As the largest city in New England health officials expect STD rates to be higher, but no one was ready to see 834 cases reported in 2013. While this may only be a rate of 2.07 percent per 100,000 people, it is still higher than the state’s average at 1.71.
The city and Hillsborough County has seen its STD rates rise and fall over the last two decades and according to statistics recently released by the CDC the number of sexually transmitted infections are climbing again. Chlamydia and Gonorrhea rates are above state averages, along with the number of positive HIV diagnoses. What really caught health officials’ attention is the fact that primary and secondary Syphilis rates are also rising and are now even with national averages. This is particularly alarming given the relatively small size of the city when it is compared with others more densely populated across the country.
Health officials all agree that the best way to reduce residents’ risk of contracting a sexually transmitted infection is to be tested at least twice a year, and even more if you ever feel that you might have been exposed to a STI. Without adequate testing, health officials fear that the number of positive diagnoses will continue to rise. Some of the statistics that residents should be aware of include,
- HIV rates in the county are 147.1 per 100,000 people compared to the state’s 102.9.
- Chlamydia rates are reported at 265.6 compared to the state’s reported 233 per 100,000 residents.
- Gonorrhea incident rates are also higher at 17.2 when compared to the 11.2 reported by the state.
Even though the state does support “pro-choice” and is aware of the rising number of sexually transmitted diseases reported each year, it still does not have a comprehensive sexual education program in public school districts. Schools are required to include sexual education in its curriculum, but after that the law is extremely vague.
There is no mention of whether parents can withdraw students from the classes if they feel that the information is inappropriate, nor are there any set guidelines for what is included in the program. The only format available for districts to follow includes promoting abstinence as the best method of protection against STDs and unplanned pregnancy, and that any information pertaining to HIV/AIDS must be medically accurate.
Without set guidelines much of the information students need to protect themselves from STDs is missing, and with studies estimating that 45 percent of graduating teens are already sexually active it is easy to see why they have one of the highest rates of infection. Many teens and young adults do not realize that these viruses can be spread without engaging in intercourse, and the majority doesn’t understand how important it is to be tested several times a year.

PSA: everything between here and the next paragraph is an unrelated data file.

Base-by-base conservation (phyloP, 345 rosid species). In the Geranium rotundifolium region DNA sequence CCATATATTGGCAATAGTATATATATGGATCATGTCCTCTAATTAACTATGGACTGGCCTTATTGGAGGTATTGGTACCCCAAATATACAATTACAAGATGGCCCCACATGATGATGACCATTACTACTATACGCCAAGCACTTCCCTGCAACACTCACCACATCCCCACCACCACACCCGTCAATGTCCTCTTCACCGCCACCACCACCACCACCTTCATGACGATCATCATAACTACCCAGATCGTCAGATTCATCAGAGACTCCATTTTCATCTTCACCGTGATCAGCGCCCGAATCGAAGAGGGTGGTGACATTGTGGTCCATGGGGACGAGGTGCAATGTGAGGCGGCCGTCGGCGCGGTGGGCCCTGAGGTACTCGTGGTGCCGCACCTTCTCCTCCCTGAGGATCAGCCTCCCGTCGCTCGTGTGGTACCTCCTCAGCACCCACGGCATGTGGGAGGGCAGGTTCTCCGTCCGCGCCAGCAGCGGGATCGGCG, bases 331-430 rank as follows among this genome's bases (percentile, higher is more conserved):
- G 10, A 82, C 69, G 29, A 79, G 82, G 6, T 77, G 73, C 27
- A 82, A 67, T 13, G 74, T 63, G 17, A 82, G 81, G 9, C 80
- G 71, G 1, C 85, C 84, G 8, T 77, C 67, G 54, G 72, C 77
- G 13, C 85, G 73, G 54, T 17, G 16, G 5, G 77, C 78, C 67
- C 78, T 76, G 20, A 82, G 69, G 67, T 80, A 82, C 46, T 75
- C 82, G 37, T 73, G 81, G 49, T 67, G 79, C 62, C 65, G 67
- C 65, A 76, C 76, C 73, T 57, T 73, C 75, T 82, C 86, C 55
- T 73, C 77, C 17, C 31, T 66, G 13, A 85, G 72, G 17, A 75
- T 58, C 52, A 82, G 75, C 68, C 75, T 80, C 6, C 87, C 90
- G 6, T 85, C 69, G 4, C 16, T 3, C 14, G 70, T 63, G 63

Regular Herpes testing in Manchester can help stop the spread of this virus, which is most common in high schools. Regular HIV testing in Manchester is also critical for students, parents and everyone else in the city.
Even though the city is growing and attracting new businesses and residents, its demographics still remain predominantly middle class with the majority of the population listed as Caucasian. This only highlights the fact that sexually transmitted infections can happen to anyone. Statistically in other major cities the rate of STDs is higher in minorities, many of whom are at or below the poverty level. This is not true in Manchester, and only emphasizes how important regular health screenings are.
One of the contributing factors to the area’s high STD rates is the lack of regulated sexual education classes in the public school systems. Studies have conclusively shown in states where comprehensive sexual education classes are mandatory the rate of infection is significantly lower. The number of teen pregnancies is also reduced when students have the information they need regarding the use of contraceptives.
Even though the state and city are billed as being “pro-choice” recent budgets cuts have forced many clinics to close their doors. Without the necessary facilities in the city’s neighborhoods, it is difficult for residents to get the health care they need.
Illicit drug use is on the rise, especially among older men. This is thought to be one of the main reasons primary and secondary Syphilis incidents are on the rise, and there are not enough treatment programs available for residents who may be putting themselves at risk. Until these issues are resolved the city can expect to see the number of residents who test positive each year continue to rise.
As you are touring the Zimmerman House or the Currier Museum of Art it is also important to take a moment to take care of your sexual health. Even though there are community health centers that are open to the public, many residents choose to avoid the overcrowded clinics and continue to put themselves and others at risk. With one phone call you can avoid the long wait and schedule confidential STD testing. It will only take a few minutes of your time at a lab, so you can enjoy the rest of your day exploring this New England city.